In addition to his record label Master P owns numerous other businesses, including a film-production outfit, a clothing line and a real estate firm, but what he really wants is to be a player in the sports world. Until his agency landed Williams, however, its most prominent clients were a pair of former Kentucky basketball players: Cleveland Cavaliers guard Derek Anderson and Boston Celtics swingman Ron Mercer. Last winter Master P began pursuing Williams. He paid a late-night visit to the player's hotel room in Orlando, where Williams was attending the ESPN College Football Awards. A surprised Williams asked Master P for an autograph, but nothing else happened.
In January, Williams signed with Woolf Associates—the Boston firm that had negotiated part of his contract to play baseball during the summer in the Philadelphia Phillies' organization, which had drafted Williams in 1995—to represent him in the NFL, but he soon became disenchanted with the agency. "They had me driving around in a car with no insurance," Williams says, "and when I wanted to hook up with a marketing firm [ISI], they saw it as a threat. They didn't have my interests at heart. That experience pushed me away from the conventional way of doing things. It's a dirty business, but No Limit's not really in it yet, so I guess you could say they're innocent. I don't really think they'd know how to bull——me, to tell you the truth. They're the only ones that didn't." (Asked for a response, Woolf Associates president Gregg Clifton declined to address the car-insurance issue and denied Williams's charge regarding ISI. He said his agency's relationship with the player ended "because of philosophical differences.")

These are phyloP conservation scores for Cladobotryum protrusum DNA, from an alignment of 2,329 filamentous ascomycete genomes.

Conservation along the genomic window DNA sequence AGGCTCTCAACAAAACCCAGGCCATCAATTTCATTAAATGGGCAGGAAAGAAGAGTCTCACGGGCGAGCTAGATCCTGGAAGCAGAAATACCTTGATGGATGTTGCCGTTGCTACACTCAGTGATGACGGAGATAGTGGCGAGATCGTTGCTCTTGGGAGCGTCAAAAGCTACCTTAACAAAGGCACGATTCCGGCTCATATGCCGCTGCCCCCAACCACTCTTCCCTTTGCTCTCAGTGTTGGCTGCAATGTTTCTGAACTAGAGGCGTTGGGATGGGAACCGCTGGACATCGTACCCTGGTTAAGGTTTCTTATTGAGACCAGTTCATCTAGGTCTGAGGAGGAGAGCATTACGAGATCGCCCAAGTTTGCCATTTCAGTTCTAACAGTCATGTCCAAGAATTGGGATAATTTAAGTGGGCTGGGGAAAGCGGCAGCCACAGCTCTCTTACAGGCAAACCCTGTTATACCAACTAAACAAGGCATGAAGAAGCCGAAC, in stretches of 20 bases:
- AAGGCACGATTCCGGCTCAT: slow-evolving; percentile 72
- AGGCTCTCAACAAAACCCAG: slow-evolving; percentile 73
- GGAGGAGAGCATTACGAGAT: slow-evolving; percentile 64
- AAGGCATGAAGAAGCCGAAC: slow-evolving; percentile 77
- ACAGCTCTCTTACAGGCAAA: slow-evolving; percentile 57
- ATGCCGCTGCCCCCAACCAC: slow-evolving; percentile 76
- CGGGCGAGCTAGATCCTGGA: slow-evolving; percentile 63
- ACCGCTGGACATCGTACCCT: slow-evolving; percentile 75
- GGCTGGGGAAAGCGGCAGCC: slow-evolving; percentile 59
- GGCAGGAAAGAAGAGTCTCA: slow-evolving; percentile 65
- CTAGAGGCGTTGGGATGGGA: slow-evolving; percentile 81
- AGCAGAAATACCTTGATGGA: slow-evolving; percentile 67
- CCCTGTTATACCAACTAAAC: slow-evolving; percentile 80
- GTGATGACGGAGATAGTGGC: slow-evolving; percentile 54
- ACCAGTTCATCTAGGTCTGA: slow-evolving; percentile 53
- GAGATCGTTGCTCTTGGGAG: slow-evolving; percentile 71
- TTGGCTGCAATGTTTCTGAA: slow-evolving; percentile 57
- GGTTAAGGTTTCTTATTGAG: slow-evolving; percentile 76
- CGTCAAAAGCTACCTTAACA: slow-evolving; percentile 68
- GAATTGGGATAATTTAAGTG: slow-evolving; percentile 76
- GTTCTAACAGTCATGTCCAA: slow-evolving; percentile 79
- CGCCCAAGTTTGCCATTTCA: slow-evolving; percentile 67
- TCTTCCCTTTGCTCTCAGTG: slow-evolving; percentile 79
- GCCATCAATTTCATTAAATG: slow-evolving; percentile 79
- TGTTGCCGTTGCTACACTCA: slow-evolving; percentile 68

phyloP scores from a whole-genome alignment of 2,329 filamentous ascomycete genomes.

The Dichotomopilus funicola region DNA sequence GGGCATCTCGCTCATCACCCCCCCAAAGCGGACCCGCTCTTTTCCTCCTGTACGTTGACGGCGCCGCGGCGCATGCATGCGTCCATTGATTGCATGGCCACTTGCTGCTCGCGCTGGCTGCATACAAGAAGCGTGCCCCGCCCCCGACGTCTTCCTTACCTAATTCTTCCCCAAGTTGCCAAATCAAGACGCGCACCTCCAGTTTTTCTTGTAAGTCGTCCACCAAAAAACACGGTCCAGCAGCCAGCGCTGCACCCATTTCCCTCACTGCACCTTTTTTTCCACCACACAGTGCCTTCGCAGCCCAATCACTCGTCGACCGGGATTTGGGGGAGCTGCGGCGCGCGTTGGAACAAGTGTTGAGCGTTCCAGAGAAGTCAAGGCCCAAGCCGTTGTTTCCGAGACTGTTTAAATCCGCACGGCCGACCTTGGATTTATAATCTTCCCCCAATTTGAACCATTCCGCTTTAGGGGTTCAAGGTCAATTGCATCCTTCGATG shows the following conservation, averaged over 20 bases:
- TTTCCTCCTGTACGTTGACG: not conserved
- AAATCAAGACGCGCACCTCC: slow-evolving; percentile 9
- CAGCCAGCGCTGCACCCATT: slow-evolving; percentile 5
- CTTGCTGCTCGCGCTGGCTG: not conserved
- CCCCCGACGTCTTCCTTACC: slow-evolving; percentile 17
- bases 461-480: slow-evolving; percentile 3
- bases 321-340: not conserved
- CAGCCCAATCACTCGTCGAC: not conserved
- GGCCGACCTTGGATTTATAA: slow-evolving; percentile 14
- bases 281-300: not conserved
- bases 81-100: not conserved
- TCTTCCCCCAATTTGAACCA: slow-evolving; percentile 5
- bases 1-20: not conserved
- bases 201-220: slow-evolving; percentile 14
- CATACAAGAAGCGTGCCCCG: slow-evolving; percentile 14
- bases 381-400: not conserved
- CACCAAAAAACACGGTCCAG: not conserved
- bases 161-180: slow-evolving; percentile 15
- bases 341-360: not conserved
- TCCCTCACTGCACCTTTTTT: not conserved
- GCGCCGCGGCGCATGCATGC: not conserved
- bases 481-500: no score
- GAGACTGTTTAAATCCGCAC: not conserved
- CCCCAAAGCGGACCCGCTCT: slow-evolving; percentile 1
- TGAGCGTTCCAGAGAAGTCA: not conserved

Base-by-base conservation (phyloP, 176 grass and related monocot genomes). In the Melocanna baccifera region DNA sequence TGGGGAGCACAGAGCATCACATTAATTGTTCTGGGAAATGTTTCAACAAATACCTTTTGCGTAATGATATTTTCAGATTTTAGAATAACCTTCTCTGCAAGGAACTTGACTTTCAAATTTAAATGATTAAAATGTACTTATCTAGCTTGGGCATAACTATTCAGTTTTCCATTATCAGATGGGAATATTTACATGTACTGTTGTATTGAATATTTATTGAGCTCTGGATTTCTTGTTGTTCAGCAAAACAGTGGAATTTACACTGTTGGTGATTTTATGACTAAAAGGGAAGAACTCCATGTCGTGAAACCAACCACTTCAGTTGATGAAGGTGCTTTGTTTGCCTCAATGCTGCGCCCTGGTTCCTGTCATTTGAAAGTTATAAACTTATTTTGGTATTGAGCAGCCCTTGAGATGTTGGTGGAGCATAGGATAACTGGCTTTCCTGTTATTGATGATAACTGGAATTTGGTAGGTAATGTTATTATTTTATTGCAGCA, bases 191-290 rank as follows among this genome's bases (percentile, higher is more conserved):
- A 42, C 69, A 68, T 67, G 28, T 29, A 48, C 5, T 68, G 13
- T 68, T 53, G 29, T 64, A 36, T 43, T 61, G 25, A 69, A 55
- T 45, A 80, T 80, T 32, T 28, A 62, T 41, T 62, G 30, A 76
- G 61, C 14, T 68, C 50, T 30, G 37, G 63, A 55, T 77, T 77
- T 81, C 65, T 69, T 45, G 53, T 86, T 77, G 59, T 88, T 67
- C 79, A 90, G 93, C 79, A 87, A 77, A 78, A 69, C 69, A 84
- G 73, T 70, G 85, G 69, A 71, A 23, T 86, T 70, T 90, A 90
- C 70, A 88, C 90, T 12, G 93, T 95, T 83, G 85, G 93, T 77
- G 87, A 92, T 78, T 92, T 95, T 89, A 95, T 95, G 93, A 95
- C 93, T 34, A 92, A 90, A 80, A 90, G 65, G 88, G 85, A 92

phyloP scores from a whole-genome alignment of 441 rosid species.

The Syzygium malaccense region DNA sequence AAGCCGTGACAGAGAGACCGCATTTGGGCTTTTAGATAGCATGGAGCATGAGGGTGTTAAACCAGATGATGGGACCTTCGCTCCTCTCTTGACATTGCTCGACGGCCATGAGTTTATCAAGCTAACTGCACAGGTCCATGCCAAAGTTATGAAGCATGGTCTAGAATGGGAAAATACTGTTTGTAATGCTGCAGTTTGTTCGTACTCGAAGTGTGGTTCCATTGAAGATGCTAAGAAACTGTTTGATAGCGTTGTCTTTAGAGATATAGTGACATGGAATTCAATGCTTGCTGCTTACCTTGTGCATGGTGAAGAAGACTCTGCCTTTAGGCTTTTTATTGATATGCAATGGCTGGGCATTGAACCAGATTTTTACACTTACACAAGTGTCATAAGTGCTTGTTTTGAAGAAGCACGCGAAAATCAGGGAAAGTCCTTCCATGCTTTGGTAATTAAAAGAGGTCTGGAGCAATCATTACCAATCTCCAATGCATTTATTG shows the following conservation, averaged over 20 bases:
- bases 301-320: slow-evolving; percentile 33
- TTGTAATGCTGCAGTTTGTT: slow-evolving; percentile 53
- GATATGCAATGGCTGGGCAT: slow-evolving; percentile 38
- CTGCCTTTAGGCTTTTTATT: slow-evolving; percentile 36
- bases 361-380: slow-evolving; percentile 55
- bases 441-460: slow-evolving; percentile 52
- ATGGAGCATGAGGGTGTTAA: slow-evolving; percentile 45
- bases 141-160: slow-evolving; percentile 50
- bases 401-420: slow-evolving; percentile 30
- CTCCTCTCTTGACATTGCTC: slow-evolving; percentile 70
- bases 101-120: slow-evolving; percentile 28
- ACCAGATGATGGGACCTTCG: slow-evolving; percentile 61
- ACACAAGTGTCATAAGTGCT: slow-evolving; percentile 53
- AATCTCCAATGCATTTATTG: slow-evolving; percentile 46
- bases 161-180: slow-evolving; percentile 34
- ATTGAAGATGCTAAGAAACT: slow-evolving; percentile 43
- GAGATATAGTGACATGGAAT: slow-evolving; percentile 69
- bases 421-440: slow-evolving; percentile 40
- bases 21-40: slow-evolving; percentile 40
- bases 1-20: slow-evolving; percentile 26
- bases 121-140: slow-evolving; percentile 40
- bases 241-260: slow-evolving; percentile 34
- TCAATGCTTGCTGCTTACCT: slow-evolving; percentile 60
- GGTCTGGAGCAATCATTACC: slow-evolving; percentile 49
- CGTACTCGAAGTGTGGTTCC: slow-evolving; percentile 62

It wasn't until after signing with No Limit, Williams says, that he came to know the firm's "family atmosphere," which he discovered during a visit to Master P's house in Baton Rouge in February. Williams had already been introduced to the New York-based Hardy, who had been brought into the No Limit fold by Master P the previous October. "He's a guy who's been underrated all his life and just needed an establishment to let him show his skills," Master P says of Hardy, who months earlier had attempted to sell him a movie script. Hardy says he wrote the as-yet-unsold script Dice—about an ex-convict who tries to save his uncle's business by helping to bust a drug ring—during a 96-hour creative marathon.